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Craig's Music Club
Music CD Recommendations

Spotlight on: Craig Moorhead
The Problem with Troubles
Craig Moorhead's Bold Experiment
Stripper Music


Craig Moorhead, Stripper Music: The Second EP
Craig Moorhead, The Problem w/ Troubles

Things get fuzzy when you haven't slept, bright and blurry like bad TV
And man it's so so so so bad when they break into your favorite brain

After multiple listens to Craig Moorhead's album Bold Experiment, I wanted to hear more. Fortunately, around that time, he released Stripper Music: The Second EP, and it's even better in some ways than its predecessor.

Our man, Craig, is obviously stretching himself on each new release. Stripper Music opens with a lovely, soothing keyboard instrumental that I could almost call "new-agey" (but I won't). The second track, "Nothing to Do with What Happened," is a highlight, with lyrics that are by turns serious, clever, and quirky. And his remix ("remixxx") of mk12's "The Heat of the Ninja" is a stunning foray into sound effects and overdubs, the like of which I have not heard from the usually "lo-fi" Moorhead.

Another stunner is his cover of Neutral Milk Hotel's song, "In the Aeroplane Over the Sea," showing us he is as good an interpreter as he is a songwriter. As a bonus, Craig has included two recordings of his friend, Thomas, taken directly (one assumes) from his answering machine.

Stripper Music is one of those albums that is excellent for listening to at work. You can pay attention to it, or, if your mind is needed elsewhere, you can just let it wash over you. It's a free download for a limited time (or you can stream it), so burn yourself an introduction to some of the best (perhaps the only) savant rock coming out of Maryland today.

And then, once you've "discovered" (I won't tell) the indie rock phenomenon that is Craig Moorhead for free, shell out a measly ten bucks (postpaid!) for the lo-fi masterpiece The Problem w/ Troubles, the album Craig released before Bold Experiment. Historically speaking, The Problem w/ Troubles was a huge step in the evolution of Moorheadiana. It contains 21 tracks of genre-jumping creativity unlikely to be found anywhere else. Moorhead covers rock, country, and electronica with equal ease and the transitions are never jarring.

And for someone to go from the acoustic Americana of "Central America" to "It's Exciting to Be Excited," a track that could easily find a place on the Run Lola Run soundtrack -- and in addition, having two songs ("The Problem w/ Troubles," "The Trouble w/ Problems") that are similar without being redundant -- is an effort truly to be experienced. Although not as polished as his latest efforts, anyone could find something on The Problem w/ Troubles to call their own (my favorite is "The Lonely Astronaut"), as it is truly an album for everyone.

CRAIG MOORHEAD: The Problem w/ TroublesCRAIG MOORHEAD: The Problem w/ Troubles

Lyrics intertwine, genres change from song to song and the hits keep rockin' out from Craig Moorhead's lo-fi brain. This is savant rock at its finest.

Buy the CD


Craig Moorhead, Craig Moorhead's Bold Experiment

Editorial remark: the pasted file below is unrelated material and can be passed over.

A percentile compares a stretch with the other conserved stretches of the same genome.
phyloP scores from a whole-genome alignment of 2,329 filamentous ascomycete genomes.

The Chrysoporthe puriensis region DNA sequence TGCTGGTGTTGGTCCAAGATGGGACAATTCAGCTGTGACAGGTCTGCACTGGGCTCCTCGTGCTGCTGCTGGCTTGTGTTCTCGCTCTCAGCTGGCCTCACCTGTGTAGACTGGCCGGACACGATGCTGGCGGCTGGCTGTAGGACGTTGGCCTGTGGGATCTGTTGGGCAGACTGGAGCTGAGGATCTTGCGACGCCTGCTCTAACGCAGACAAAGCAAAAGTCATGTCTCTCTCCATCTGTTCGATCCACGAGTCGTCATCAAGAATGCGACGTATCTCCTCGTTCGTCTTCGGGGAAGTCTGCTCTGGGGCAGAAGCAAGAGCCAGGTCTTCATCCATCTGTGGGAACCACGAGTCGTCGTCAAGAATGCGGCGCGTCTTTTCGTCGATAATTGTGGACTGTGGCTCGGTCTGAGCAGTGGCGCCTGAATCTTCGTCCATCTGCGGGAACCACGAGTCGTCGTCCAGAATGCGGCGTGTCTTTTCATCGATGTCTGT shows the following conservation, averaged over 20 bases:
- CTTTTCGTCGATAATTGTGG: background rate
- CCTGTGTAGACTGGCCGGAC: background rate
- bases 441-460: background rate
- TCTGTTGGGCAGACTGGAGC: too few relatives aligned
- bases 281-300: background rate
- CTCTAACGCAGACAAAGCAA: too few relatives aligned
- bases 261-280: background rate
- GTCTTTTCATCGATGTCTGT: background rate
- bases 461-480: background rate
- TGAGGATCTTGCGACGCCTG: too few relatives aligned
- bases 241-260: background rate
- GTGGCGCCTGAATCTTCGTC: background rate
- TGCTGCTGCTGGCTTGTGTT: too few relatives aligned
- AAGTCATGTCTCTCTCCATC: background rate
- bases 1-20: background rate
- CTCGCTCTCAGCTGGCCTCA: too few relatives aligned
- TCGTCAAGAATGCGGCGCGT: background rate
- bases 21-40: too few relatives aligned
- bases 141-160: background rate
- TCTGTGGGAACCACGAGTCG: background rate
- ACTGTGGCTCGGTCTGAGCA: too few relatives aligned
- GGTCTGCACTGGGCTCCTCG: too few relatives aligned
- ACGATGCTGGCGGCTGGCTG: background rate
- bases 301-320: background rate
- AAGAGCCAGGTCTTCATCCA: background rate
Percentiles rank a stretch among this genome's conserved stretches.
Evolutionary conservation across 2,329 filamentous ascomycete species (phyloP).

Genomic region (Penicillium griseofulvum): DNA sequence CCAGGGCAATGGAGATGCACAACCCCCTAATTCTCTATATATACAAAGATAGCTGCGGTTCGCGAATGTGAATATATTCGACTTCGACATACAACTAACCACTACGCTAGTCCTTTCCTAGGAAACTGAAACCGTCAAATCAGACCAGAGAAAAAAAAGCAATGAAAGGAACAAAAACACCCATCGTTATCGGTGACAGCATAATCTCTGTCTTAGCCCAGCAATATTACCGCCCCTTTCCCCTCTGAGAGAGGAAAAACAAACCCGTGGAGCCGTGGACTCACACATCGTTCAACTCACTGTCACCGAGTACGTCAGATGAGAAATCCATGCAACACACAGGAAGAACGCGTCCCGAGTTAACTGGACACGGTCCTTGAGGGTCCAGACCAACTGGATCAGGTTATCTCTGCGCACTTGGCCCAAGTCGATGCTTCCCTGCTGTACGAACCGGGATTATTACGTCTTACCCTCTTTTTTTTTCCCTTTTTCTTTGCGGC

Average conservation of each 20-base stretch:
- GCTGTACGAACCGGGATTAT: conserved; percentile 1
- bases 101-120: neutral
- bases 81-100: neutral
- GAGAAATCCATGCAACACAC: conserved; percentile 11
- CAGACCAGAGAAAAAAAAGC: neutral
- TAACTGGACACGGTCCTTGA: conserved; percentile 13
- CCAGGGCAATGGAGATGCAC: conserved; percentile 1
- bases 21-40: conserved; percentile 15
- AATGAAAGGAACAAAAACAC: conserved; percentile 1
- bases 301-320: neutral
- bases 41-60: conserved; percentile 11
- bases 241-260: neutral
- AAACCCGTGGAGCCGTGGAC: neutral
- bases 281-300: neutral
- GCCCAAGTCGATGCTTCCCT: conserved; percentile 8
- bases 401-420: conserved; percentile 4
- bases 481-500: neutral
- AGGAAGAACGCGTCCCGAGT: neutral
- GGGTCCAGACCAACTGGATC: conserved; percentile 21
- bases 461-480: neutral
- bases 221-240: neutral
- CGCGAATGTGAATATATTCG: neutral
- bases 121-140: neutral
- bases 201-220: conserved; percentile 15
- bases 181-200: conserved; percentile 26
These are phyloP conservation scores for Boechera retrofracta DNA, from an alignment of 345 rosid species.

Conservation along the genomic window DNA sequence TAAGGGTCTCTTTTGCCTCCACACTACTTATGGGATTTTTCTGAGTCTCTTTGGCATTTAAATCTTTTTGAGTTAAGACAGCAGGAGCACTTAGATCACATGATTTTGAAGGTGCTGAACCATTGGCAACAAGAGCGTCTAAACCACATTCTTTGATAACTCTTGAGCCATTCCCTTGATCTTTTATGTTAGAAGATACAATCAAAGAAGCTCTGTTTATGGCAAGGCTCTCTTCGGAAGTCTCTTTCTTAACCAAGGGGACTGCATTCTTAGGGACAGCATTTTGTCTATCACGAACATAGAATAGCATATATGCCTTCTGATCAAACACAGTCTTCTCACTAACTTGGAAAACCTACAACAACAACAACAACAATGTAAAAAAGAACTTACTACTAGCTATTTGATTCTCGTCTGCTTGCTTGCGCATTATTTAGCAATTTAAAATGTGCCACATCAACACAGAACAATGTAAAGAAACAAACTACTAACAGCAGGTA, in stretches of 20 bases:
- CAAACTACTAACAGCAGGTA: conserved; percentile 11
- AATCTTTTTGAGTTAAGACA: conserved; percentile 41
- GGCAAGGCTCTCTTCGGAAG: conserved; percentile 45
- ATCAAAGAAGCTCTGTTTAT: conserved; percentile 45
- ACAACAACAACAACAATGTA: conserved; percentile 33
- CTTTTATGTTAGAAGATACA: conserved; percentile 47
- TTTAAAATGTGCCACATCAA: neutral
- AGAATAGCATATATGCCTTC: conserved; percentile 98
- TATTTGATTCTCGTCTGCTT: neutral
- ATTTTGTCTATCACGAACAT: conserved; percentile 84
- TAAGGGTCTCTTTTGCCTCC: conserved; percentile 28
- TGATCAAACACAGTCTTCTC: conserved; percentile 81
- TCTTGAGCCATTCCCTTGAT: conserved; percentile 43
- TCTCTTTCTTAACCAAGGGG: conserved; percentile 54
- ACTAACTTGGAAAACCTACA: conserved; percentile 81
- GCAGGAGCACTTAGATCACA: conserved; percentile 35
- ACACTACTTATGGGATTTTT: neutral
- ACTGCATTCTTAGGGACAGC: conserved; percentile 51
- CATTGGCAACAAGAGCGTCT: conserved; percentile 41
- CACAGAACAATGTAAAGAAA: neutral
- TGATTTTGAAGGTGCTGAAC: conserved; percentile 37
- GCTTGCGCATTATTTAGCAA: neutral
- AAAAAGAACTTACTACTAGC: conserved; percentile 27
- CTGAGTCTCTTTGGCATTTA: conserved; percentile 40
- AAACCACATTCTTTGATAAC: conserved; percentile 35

And now for a little history: While reading a review of the Microphones' album The Glow, Pt. 2 on Pitchfork Media, I saw an ad for a Free Download! (always a draw for me). It was an entire album called Craig Moorhead's Bold Experiment (by Craig Moorhead of course--no connection to this site). In this case, you get a lot more than you pay for.

It begins with "Bluebird," which features Mis B singing "Craig is a bluebird in the sky." Frankly, this is a little too close for comfort as I can be a bit of a bluebird sometimes myself, but we won't go into that. In order to avoid the personal connotations I get from the song--and, to read his liner notes, I don't think I'm reading too much into this--I generally skip ahead to my favorite, "That's Okay," in which he "let[s] the rock and roll take [him] away" and, strangely enough for a man alone with a four-track, includes a horn section(?).

Bold Experiment is straight-ahead guitar rock with a little bass and drums, and some synthesizer for spice. Get a kick out of "The Song That Almost Was But Then Wasn't" and take a look at what could've been, as well as a guitar virtuoso the likes of which I haven't heard since Prince's "Let's Go Crazy." And what kind of secret message is he sending by giving two adjacent songs ("Get Nothing" and "Telescopes") the same running time of four minutes and thirty-six seconds?

In any case, it's no longer available for download, but you can still buy it. At $8.00, it's a steal, (or if not exactly a "steal," since it costs money, certainly a bargain)!

For those of you who just simply refuse to pay for music, you can either borrow it from the cool people you know or download Moorhead's other one, the shorter and better (not that they're connected) Stripper Music: The Second E.P.--available until Christmas. (To find out why it's the second E.P., visit his shopping page for a big clue.)

Buy Craig Moorhead's other albums while you're there (like The Problem with Troubles). Use your credit card (it's not real money, anyway) or PayPal and support independent music by guys named Craig! To paraphrase "Get Nothing," I'm pretty sure these albums are the cure for something.

Maybe boredom?




Click on the links above to purchase any of the items mentioned, or use the search box below to find what you like.

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